Saturday, December 1, 2012

i feel it in my fingers

There are few movies I watch over and over and over again. I'm too enchanted by the tantalizing amount of new movies in this world to watch to have the patience to go back and re-watch a story I already know.

Christmas-y movies are definitely the exception to that. Who could ever tire of watching George Bailey shriek, "Merry Christmas, Bedford Falls!" or Vera Ellen and Danny Kaye hoof away to "The Best Things Happen While You're Dancing" or visit the Island of Misfit Toys with Rudolph and Cornelius, (and Hermie the wanna-be-Dentist elf!)? And the crowing glory of exceptions in this category of exceptions is 
Love Actually.

Which is not strictly a Christmas movie (which is great, because if you get a craving for it in July, there's nothing holding you back from watching it)! But it's Christmas-y to the max.
There are two things I love about it (there are many things I love about it, but here are two):

The interconnectedness of all the stories. All our lives are so interconnected: we pass someone on the street, we're casual acquaintances with someone, we attend the same wedding, work the same job. But rarely do we get to see their stories. Love Actually lets us see the stories of co-workers and family members and friends, even when the other figures in their life don't get to. It's a privilege I relish and delight in. It's so easy to forget that the person across the metro car from us has a life and a family and an unrequited love or two. If we forget that, it's easy to forget the magic of being two human beings in the same room. This movie is full of that magic--the magic of other people.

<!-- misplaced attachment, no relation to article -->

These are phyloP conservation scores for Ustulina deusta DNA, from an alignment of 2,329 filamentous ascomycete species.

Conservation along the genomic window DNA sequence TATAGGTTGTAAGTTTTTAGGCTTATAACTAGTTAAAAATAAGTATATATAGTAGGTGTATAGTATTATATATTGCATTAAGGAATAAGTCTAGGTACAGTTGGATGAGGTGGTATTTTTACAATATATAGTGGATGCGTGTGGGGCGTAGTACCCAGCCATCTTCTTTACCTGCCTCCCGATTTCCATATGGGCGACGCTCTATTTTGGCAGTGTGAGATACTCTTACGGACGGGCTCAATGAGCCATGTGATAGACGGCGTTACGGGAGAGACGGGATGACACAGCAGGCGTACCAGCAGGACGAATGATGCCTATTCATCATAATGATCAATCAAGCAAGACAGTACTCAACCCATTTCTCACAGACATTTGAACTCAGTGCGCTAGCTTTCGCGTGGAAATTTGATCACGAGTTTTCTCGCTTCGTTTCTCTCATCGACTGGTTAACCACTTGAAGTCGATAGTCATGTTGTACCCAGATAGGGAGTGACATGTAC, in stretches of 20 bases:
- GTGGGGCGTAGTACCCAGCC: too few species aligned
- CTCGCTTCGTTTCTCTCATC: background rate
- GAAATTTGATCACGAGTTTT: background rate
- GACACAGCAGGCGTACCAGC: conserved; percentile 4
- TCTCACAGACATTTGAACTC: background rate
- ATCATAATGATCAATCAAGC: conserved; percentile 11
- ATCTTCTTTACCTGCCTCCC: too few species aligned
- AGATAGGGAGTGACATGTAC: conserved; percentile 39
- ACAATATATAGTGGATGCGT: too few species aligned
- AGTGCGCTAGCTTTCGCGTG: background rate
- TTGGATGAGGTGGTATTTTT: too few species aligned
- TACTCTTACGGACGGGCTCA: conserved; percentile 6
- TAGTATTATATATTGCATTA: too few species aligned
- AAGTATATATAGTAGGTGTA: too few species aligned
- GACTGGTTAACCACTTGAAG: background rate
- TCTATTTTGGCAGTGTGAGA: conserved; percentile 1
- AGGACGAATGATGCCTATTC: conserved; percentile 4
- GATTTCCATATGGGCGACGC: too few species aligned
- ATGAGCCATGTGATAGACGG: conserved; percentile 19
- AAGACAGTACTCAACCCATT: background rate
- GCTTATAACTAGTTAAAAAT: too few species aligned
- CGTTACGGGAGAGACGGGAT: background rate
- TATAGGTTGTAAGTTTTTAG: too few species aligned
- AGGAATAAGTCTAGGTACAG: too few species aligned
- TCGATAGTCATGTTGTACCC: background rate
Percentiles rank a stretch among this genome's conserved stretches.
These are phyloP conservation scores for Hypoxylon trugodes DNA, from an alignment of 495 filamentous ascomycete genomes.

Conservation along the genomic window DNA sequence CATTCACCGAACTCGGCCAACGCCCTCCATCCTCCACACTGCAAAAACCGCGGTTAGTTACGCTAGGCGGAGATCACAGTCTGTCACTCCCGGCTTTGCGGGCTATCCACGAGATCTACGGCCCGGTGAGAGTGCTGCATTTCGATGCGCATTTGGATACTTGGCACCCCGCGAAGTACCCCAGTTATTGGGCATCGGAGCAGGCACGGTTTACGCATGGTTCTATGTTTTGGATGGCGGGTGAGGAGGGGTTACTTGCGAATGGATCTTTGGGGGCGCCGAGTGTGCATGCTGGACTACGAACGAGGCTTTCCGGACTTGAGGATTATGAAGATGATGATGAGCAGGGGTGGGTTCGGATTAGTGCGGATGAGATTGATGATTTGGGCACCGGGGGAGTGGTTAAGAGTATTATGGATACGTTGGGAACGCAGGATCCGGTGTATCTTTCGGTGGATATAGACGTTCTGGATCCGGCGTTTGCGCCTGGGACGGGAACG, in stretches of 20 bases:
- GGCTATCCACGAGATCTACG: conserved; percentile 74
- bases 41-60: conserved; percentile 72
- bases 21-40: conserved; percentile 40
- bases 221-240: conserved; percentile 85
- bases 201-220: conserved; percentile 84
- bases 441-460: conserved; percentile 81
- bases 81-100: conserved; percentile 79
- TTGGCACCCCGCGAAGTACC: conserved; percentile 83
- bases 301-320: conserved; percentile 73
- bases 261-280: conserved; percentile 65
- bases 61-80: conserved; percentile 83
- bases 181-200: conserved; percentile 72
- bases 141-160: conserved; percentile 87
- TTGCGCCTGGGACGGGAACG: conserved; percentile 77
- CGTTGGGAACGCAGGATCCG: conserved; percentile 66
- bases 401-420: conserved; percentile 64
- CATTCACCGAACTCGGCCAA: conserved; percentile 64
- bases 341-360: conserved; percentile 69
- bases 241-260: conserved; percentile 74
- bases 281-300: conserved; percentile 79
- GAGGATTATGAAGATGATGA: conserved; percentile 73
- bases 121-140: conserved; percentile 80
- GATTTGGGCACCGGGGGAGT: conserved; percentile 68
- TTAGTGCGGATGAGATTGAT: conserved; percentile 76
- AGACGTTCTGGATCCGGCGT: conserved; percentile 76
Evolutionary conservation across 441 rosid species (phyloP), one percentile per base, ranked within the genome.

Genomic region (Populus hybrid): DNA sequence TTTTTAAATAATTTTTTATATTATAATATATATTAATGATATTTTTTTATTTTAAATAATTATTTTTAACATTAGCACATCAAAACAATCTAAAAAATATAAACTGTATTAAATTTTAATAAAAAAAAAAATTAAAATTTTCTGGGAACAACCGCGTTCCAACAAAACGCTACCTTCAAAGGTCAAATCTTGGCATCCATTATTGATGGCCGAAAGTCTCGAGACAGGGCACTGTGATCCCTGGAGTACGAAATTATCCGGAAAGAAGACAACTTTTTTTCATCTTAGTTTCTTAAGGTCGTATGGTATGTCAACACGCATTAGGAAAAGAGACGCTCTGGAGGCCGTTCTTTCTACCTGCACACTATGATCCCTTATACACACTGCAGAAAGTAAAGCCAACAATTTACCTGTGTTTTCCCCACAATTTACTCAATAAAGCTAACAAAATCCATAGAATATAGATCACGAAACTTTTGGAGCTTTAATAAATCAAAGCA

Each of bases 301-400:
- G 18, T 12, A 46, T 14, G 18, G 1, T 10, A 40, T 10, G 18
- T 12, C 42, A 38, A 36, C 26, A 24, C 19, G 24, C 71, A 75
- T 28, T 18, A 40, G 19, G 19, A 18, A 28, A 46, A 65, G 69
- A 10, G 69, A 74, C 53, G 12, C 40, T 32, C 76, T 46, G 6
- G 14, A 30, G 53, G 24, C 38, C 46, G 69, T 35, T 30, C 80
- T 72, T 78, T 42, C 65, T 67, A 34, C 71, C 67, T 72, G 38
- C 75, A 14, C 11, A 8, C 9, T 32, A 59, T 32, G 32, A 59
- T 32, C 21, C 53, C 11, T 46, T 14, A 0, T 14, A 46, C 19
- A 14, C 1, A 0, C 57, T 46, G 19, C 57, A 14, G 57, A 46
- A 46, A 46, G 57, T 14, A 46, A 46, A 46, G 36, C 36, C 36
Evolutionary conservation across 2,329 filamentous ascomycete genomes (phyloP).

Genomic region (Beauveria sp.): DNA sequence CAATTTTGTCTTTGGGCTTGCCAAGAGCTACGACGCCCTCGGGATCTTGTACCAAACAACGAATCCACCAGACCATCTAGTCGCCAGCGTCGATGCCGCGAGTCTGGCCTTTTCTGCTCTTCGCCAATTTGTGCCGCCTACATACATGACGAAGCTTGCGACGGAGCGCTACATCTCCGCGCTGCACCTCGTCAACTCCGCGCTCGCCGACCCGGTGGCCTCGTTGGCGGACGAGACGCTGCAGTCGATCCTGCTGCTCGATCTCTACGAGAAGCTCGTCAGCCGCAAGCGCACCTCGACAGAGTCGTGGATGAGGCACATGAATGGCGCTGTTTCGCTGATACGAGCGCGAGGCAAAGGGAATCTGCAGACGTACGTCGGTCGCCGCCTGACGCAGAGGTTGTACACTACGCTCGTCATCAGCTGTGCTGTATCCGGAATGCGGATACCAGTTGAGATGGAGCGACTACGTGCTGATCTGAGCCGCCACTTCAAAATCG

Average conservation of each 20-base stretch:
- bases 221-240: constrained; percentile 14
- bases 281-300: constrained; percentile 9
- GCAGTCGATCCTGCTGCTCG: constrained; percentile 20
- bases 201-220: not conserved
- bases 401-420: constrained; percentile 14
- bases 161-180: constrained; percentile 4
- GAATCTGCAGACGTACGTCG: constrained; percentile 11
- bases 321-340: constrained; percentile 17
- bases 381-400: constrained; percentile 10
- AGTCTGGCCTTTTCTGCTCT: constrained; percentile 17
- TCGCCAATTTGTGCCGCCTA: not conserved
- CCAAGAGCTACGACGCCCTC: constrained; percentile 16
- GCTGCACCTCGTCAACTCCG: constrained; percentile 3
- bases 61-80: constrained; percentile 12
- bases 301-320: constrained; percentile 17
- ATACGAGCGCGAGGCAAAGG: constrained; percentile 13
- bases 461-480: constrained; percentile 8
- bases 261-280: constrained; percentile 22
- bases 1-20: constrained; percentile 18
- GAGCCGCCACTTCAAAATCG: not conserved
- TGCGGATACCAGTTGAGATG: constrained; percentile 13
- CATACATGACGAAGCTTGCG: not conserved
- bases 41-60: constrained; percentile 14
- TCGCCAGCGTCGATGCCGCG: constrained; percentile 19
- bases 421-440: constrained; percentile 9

In a movie starting Hugh Grant and Colin Firth, obviously there will be wicked smart, swoon-worthy romances. And there are. But the story that so many often cite as their favorite is the storyline of the little boy who is completely love sick for the belle of his middle school class. His father coaxes the truth out of him, and then sets out to help him win, if not the hand of the fair maiden, at least the consolation that she knows his name. The storyline climaxes with a haphazardly romantic dash to declare his feelings to his true love as she's boarding her plane for America. (spoiler alert. Kind of. But don't worry. there are 500 other story lines I haven't ruined the ending of.) And while that moment is precious and adorable, and heart-warming, that's not the point of that story. 
That story is all about the father's love for his son, and the son's love for his father. And how their love lifts them both out of the gloom and sorrow of the mother's death. When they should both be lost in hopelessness and sadness, their love brings hope and joy into the coldest of seasons. It's a story about a love that saves.
How very Christmas-y.

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